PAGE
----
The Vexmen of Brandywine Robotics

Blog Post

Cool Robot Tests Mimicking Human Motion

Here is an article I came across this week that is trying to get more fluid human like motion in their gestures.

www.engadget.com/2014/10/09/disney-natural-moving-robots

What they are doing is dampening the system to get less jerky movements in the robot arms. If we look at these experiments and compare them to industrial robots we can see a few things about dampening.

First the use of pneumatics and hydraulics give more dampening to the system. What that means is that these types of devices react a wee bit slower than if it were directly driven by a motor and gears. This smooths out the start and stop a bit. As you get more into the math of engineering spring damper systems are a very basic way of controlling a system. The spring part gets you really fast reaction but it tends to overshoot and then oscillate. The damper part holds it back a bit to smooth out the motion and can counteract the springiness.

So in the video you can see the arm with three degrees of freedom being controlled from the guy off camera. As he moves the first arm the sensors tell how much he wants the other arm to move to be like the first one. The tubes run from like motor to like motor on the arms. As the arm in robot one moved the pressure of the air or liquid in the tube changes. This change in pressure tells the other motor to move one way or the other.

This is where dampening comes in. The air or fluid in the line reacts with a slight delay and in less sharp transfer of force. If we were using just electrical signals we would be reading so many times a second and modeling how far we need to go to get robot a to look like b. But with the air pressure telling us how far we are from equilibrium it makes for a smoother motion.

If you compare this motion to typical industrial robot motion you will notice the industrial robot wants to get from point a to point b in the most efficient path. This leads to a fast acceleration and a fairly high velocity and quick deceleration on the way to point b. To the human observer it looks jerky. Dampening smoothes out the acceleration and deceleration. Compare Bruce Lee doing kung fu versus the smoother motion of Ti Chi.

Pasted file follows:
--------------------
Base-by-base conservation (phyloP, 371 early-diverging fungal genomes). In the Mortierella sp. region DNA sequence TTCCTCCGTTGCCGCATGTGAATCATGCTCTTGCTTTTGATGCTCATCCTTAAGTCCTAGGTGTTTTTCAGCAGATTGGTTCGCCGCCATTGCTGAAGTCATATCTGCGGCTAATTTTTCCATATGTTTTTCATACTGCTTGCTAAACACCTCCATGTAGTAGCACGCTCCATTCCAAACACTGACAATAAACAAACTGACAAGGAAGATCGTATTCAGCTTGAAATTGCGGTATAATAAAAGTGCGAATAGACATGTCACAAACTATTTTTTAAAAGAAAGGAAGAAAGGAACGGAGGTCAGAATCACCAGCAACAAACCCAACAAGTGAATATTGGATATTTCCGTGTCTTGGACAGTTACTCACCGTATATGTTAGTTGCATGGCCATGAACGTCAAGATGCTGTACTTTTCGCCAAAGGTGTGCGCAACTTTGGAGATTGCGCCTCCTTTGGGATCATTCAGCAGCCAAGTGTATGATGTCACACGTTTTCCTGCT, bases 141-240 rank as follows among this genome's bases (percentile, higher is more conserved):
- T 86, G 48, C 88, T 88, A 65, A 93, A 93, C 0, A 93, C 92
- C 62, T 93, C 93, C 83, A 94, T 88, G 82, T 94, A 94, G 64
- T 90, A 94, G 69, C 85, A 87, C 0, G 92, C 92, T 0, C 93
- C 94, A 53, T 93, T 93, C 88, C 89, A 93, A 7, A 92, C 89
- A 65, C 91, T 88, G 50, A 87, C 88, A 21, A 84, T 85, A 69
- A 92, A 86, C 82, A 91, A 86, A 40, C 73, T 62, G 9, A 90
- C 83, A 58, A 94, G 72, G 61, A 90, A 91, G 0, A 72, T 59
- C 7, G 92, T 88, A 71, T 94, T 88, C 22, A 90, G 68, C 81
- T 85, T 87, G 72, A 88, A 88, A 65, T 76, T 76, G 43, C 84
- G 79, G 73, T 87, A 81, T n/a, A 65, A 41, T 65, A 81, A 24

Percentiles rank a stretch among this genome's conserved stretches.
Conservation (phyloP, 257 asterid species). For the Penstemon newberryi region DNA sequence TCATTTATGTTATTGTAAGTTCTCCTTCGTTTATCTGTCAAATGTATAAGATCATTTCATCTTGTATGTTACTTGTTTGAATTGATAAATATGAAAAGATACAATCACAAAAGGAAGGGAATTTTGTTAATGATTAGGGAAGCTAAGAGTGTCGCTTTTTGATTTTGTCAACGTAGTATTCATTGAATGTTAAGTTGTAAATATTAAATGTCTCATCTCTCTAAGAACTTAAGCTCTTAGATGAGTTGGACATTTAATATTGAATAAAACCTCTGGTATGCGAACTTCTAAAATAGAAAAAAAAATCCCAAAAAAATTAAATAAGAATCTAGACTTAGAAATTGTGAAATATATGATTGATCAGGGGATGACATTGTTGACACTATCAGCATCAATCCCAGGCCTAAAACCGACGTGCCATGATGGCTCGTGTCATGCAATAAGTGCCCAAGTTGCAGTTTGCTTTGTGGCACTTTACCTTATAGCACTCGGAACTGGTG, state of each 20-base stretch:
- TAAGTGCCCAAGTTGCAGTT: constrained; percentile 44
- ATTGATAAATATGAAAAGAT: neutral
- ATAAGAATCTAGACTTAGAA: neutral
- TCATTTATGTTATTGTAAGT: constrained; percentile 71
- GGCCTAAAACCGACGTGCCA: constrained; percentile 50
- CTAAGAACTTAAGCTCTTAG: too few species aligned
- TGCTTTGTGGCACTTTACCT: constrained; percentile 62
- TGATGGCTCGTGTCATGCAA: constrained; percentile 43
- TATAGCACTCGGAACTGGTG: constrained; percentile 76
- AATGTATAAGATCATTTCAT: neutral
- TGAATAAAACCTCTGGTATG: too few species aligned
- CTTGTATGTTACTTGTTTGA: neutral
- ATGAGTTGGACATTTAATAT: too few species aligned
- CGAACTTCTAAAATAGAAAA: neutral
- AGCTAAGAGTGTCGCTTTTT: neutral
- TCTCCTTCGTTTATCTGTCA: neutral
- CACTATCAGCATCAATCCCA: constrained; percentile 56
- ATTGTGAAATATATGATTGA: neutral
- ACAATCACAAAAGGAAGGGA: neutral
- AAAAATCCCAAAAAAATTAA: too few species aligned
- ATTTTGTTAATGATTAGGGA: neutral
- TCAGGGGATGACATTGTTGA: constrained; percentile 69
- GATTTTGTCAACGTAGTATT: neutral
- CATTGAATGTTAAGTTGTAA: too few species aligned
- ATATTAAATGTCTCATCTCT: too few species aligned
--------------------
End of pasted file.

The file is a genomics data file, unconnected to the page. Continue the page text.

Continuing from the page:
As we get our robots built with vex sensors you will see the values change as you move the arm or wheels or claw that is attached to the sensor. The trick you want to have happen is for your robot to get to the desired position from where your sensor reads right now.

How we do that is a control loop and via a function that is keeping track of where we are, and where we want to be. For those that took the line following class this is proportional control. As we get better at programming we can also add in where we were and where we think we will be going next. This is PID control.

But this video shows how we can do the same thing mechanically via fluid or air dampening. The second video has these little diaphragm based dampers which are as pure of a damper as you can get. It is pretty ingenious to put them on a string on an elbow joint to help control the arm movement. As you move the arm it looks so natural due to the dampening controlling the start and stop. But what they don’t show is the tuning required to get there. Over or under damped systems don’t look quite so natural. They look lethargic or the springiness takes over making the dampening too little to do much of anything..